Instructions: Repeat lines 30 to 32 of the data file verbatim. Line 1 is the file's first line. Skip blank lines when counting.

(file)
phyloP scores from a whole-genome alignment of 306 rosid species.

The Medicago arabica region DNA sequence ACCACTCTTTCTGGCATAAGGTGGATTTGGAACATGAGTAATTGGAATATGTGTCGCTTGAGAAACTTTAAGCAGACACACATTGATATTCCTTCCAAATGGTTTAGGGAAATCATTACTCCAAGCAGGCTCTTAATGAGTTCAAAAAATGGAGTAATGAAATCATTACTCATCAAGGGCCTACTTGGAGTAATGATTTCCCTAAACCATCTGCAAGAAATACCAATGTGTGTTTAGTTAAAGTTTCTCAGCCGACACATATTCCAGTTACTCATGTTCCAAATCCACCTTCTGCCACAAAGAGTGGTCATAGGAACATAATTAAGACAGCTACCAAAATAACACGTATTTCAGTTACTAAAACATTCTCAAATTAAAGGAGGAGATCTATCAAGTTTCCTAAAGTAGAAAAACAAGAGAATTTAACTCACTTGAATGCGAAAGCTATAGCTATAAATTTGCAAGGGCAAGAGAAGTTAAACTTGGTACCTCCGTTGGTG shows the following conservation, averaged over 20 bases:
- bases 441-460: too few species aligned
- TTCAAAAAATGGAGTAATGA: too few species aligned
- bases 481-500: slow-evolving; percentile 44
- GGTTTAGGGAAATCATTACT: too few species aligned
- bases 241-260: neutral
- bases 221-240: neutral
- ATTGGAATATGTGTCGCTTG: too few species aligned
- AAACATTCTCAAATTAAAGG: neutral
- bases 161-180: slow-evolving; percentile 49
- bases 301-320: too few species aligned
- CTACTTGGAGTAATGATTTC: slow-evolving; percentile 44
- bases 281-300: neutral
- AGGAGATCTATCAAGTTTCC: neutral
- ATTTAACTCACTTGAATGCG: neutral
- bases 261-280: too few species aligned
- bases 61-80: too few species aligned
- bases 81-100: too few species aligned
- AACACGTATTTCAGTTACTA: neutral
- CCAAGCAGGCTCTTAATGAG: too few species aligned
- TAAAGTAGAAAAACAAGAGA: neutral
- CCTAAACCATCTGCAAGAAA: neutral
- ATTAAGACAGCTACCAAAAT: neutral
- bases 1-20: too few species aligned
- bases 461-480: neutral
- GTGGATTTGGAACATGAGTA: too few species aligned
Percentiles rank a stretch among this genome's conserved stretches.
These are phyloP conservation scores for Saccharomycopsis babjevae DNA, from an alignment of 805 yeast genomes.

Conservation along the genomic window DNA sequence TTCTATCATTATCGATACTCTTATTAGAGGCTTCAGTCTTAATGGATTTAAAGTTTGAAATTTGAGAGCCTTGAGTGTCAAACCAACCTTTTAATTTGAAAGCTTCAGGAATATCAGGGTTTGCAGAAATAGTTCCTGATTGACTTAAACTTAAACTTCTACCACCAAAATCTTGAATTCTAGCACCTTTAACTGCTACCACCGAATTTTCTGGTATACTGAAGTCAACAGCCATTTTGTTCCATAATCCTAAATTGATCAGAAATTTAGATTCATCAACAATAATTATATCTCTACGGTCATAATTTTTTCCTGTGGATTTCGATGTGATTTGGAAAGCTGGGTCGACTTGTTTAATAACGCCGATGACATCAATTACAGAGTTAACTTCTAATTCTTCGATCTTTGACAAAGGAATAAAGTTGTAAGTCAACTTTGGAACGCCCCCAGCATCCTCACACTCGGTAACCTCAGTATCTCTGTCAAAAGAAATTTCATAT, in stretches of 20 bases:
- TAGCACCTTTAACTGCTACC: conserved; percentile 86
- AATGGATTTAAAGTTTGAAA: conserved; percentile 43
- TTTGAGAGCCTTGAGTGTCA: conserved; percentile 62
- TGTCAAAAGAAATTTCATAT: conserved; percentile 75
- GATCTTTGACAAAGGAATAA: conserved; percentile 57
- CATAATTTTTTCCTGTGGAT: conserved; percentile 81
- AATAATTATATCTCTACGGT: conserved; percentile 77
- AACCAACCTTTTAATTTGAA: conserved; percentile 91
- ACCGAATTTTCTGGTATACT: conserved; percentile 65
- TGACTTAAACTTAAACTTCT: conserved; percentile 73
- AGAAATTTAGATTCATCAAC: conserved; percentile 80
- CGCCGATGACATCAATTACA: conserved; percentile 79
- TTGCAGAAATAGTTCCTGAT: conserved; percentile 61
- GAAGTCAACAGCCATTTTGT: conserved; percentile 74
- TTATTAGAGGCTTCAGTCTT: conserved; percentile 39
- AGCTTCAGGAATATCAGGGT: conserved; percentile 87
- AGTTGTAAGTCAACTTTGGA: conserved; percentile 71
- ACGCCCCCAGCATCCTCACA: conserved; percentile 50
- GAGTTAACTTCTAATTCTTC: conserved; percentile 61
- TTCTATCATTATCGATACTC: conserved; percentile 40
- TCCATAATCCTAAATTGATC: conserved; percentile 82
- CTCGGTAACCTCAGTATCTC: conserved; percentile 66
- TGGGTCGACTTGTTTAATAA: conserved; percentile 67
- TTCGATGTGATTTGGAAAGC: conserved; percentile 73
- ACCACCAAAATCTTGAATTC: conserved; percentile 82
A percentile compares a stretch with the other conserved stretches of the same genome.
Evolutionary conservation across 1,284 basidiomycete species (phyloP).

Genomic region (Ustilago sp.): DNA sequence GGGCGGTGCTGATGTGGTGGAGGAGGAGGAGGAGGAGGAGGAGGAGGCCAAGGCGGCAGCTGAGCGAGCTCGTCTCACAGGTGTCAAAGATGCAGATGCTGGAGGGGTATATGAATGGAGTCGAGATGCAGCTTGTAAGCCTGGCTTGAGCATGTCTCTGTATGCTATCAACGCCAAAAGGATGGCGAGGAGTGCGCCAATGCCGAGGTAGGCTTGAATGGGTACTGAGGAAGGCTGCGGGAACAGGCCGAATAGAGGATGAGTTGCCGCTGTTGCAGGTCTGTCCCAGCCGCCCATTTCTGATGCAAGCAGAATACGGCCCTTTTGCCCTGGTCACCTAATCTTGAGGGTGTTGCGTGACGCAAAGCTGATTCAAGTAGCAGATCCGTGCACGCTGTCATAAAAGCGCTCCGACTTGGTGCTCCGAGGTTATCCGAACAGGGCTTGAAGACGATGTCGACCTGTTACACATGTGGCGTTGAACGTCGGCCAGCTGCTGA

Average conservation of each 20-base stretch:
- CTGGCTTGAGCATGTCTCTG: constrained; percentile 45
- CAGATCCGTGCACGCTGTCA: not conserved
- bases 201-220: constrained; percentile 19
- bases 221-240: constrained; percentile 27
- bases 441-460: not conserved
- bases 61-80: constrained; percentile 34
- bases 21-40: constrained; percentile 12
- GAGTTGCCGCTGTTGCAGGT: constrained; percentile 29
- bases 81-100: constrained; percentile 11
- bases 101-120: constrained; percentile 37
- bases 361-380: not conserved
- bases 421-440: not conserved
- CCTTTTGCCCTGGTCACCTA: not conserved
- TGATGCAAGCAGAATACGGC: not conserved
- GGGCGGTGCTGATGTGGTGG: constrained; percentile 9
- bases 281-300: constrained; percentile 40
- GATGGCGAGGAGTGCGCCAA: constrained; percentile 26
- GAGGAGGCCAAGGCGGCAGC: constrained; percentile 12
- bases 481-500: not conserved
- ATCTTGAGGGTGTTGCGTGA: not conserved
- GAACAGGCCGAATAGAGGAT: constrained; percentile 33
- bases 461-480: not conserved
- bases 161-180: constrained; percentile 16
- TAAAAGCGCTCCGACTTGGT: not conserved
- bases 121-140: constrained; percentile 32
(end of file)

Conservation along the genomic window DNA sequence TTCTATCATTATCGATACTCTTATTAGAGGCTTCAGTCTTAATGGATTTAAAGTTTGAAATTTGAGAGCCTTGAGTGTCAAACCAACCTTTTAATTTGAAAGCTTCAGGAATATCAGGGTTTGCAGAAATAGTTCCTGATTGACTTAAACTTAAACTTCTACCACCAAAATCTTGAATTCTAGCACCTTTAACTGCTACCACCGAATTTTCTGGTATACTGAAGTCAACAGCCATTTTGTTCCATAATCCTAAATTGATCAGAAATTTAGATTCATCAACAATAATTATATCTCTACGGTCATAATTTTTTCCTGTGGATTTCGATGTGATTTGGAAAGCTGGGTCGACTTGTTTAATAACGCCGATGACATCAATTACAGAGTTAACTTCTAATTCTTCGATCTTTGACAAAGGAATAAAGTTGTAAGTCAACTTTGGAACGCCCCCAGCATCCTCACACTCGGTAACCTCAGTATCTCTGTCAAAAGAAATTTCATAT, in stretches of 20 bases:
- TAGCACCTTTAACTGCTACC: conserved; percentile 86
- AATGGATTTAAAGTTTGAAA: conserved; percentile 43